The price of gold broke above $1,200 per ounce last week and has continued to move higher today. Based on the available London Fix gold prices, it is once again possible that the US Mint will adjust prices higher for available First Spouse Gold Coins.
The last price increase took place a just week ago on May 5, 2010, when the average weekly price of gold came in above $1,150 per ounce. Another price increase will take place if the average of the London Fix prices from the prior Thursday AM to the current Wednesday AM (tomorrow) is $1,200 or greater.
Here are the relevant prices for this weekly period:
|Thurs AM – May 6||1,178.00|
|Thurs PM – May 6||1,185.25|
|Fri AM – May 7||1,199.60|
|Fri PM – May 7||1,202.25|
|Mon AM – May 10||1,188.25|
|Mon PM – May 10||1,196.50|
|Tue AM – May 11||1,209.00|
|Tue PM – May 11||1,222.50|
|Wed AM – May 12||?|
By my calculation, a London AM Fix price of $1,218.65 or higher for tomorrow morning would trigger a price increase. Price increase are generally put into effect by the US Mint on Wednesday around mid-morning.
An increase would put price levels for First Spouse Gold Coins at the highest levels ever. The uncirculated coins would be priced at $766 each and the proof coins would be priced at $779 each.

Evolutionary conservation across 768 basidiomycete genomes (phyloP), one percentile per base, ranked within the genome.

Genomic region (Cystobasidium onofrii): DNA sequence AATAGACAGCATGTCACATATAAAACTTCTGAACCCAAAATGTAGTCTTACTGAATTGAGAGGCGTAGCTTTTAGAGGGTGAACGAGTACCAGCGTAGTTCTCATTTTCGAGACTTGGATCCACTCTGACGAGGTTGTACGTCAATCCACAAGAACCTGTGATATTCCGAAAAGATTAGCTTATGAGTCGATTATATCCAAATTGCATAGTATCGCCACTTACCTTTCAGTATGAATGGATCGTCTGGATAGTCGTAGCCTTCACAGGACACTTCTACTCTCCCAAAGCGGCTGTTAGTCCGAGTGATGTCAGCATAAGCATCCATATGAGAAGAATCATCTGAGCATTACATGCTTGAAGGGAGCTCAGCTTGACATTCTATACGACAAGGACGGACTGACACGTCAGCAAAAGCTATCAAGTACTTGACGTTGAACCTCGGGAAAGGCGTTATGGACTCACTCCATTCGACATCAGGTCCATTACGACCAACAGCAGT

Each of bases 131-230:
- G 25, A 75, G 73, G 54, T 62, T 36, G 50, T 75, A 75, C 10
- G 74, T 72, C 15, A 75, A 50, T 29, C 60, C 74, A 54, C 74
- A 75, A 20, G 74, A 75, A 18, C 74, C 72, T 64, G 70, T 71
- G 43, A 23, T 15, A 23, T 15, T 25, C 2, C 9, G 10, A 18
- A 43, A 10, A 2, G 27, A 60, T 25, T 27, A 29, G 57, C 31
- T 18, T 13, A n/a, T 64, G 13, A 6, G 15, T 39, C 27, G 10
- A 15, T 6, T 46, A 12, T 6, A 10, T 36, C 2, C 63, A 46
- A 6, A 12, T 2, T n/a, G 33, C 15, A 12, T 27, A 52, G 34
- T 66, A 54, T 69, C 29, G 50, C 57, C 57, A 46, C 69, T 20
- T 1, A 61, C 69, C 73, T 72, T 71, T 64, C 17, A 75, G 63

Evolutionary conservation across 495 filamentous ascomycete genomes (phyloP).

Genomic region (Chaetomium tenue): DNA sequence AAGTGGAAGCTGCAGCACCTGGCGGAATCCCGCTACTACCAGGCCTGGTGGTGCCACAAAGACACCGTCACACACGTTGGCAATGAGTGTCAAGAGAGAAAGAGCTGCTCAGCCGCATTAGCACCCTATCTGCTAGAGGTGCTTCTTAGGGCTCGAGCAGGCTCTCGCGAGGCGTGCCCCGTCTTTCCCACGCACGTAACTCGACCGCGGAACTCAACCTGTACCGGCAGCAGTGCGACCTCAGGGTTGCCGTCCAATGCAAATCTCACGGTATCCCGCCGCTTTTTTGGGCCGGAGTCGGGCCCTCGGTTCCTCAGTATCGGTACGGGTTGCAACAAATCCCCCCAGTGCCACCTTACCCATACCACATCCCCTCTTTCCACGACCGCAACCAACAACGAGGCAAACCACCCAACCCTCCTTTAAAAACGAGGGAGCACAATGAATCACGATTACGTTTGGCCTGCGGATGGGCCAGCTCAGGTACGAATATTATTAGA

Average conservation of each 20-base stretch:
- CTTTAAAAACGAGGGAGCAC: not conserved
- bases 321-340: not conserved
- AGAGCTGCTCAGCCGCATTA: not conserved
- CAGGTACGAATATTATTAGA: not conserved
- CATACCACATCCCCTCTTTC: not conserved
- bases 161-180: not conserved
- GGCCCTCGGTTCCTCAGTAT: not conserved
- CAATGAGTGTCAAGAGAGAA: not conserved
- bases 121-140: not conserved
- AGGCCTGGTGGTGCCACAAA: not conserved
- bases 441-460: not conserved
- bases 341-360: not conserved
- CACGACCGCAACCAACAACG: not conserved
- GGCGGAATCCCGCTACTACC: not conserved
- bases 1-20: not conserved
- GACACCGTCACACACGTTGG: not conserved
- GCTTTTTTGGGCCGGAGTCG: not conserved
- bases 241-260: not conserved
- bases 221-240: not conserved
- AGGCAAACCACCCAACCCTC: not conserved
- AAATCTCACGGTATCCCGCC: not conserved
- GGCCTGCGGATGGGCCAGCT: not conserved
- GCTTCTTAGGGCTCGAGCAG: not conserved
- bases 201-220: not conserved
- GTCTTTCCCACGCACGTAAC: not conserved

The lowest prices for First Spouse Coins this year were in effect from January 27 to February 23, 2010 while the average price of gold was in the $1,050 to $1,099.99 range. The prices were $691 for uncirculated coins and $704 for proof coins.
If higher gold prices persist, this will also impact upcoming gold numismatic products. The US Mint plans to release the 2010 Proof Gold Buffalo on June 3, 2010. If gold remains within the current range, the coins would be priced at $1,510 each. When the 2009 Proof Gold Buffalo was released late last year, the initial price was $1,360.
Also scheduled for release on June 3, 2010 will be the Jane Pierce First Spouse Gold Coins. The previous release of the series featuring Abigail Fillmore was initially priced at $716 and $729 for uncirculated and proof coins, respectively.